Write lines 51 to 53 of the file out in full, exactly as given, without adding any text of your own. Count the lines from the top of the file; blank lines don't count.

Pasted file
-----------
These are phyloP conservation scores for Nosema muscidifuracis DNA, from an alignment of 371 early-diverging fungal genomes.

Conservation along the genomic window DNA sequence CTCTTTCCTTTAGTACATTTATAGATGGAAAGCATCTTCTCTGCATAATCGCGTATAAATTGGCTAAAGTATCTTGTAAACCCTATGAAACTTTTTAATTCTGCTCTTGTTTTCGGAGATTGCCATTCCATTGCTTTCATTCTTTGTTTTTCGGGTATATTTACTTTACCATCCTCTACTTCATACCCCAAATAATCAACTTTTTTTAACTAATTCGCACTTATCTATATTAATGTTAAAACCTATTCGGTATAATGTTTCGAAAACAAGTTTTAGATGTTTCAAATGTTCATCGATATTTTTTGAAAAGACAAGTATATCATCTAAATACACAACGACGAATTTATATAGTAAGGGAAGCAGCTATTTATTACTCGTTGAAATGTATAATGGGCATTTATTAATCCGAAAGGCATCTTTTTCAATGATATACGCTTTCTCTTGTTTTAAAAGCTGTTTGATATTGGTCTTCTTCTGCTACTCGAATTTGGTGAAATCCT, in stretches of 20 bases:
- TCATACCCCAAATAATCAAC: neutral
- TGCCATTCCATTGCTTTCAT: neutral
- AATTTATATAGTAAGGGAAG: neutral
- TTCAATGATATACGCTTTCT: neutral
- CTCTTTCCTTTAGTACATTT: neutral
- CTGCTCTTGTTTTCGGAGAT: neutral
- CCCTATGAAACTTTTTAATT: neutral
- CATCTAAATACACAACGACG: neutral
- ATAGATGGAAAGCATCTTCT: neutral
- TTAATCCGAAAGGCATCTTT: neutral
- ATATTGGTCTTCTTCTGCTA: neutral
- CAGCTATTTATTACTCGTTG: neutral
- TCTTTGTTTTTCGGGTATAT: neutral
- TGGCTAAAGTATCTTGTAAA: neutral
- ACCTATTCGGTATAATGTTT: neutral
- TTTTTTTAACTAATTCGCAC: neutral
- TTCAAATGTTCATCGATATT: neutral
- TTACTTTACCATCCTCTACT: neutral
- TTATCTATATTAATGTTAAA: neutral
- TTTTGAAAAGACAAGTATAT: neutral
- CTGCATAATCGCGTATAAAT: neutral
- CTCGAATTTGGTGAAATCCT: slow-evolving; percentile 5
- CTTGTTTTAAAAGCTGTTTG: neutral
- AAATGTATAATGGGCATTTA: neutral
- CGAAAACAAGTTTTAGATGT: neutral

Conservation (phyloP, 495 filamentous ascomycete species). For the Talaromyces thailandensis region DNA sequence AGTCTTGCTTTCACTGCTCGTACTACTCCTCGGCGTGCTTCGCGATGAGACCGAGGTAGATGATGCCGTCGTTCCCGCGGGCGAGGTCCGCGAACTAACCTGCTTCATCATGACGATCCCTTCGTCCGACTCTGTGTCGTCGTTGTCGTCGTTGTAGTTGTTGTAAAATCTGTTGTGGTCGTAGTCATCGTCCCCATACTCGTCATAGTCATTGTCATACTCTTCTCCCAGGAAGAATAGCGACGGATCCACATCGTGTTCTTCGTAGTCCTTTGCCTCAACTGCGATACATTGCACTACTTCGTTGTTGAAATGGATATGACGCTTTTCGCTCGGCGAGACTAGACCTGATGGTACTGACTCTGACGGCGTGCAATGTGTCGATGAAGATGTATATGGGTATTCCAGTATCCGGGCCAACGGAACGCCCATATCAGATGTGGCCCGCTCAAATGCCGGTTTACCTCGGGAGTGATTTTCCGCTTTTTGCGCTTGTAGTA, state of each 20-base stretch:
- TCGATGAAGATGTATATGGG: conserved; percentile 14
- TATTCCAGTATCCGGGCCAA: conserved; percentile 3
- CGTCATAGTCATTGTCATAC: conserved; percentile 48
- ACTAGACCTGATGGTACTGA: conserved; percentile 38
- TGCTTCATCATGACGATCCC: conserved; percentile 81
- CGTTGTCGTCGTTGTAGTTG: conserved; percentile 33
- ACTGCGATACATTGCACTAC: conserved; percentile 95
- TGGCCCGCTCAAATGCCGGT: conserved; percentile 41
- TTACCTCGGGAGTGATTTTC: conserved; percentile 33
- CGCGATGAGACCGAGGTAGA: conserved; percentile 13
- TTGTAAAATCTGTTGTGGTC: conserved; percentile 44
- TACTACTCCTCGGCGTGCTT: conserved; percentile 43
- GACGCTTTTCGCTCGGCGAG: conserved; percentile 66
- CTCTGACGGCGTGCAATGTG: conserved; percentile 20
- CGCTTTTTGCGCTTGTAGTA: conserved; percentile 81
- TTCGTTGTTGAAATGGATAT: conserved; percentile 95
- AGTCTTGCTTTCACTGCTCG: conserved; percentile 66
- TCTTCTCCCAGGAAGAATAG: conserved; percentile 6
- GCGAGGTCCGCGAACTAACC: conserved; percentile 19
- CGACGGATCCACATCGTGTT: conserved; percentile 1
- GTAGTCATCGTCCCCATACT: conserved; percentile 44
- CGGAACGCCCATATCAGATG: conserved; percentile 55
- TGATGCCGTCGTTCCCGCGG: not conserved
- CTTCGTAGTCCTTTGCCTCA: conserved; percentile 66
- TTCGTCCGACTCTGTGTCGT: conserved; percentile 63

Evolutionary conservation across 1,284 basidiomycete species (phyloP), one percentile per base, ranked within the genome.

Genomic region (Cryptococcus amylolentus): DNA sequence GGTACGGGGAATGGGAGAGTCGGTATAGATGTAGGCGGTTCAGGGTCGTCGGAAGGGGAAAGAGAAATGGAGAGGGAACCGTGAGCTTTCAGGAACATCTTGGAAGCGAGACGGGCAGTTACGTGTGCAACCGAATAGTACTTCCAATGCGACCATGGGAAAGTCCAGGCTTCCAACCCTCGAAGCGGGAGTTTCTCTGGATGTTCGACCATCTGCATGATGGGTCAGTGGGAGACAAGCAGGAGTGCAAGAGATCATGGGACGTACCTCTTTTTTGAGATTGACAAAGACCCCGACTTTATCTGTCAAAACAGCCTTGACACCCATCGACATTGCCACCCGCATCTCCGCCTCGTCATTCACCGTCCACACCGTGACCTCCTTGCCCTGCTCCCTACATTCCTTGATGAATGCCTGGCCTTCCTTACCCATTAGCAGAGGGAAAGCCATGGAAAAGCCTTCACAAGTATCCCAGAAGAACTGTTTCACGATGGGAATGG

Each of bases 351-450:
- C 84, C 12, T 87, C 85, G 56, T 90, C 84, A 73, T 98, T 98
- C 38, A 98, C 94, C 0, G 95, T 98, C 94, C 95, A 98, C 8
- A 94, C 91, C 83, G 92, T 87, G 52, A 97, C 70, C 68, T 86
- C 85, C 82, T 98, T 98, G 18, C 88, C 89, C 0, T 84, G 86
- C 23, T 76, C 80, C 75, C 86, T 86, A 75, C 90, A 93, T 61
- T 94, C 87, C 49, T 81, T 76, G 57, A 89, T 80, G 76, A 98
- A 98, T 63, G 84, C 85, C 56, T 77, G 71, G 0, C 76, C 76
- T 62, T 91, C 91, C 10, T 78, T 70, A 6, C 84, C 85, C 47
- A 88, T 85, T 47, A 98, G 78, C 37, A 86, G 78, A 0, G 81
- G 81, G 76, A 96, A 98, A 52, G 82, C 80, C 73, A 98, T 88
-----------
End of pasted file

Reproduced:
- TGATGCCGTCGTTCCCGCGG: not conserved
- CTTCGTAGTCCTTTGCCTCA: conserved; percentile 66
- TTCGTCCGACTCTGTGTCGT: conserved; percentile 63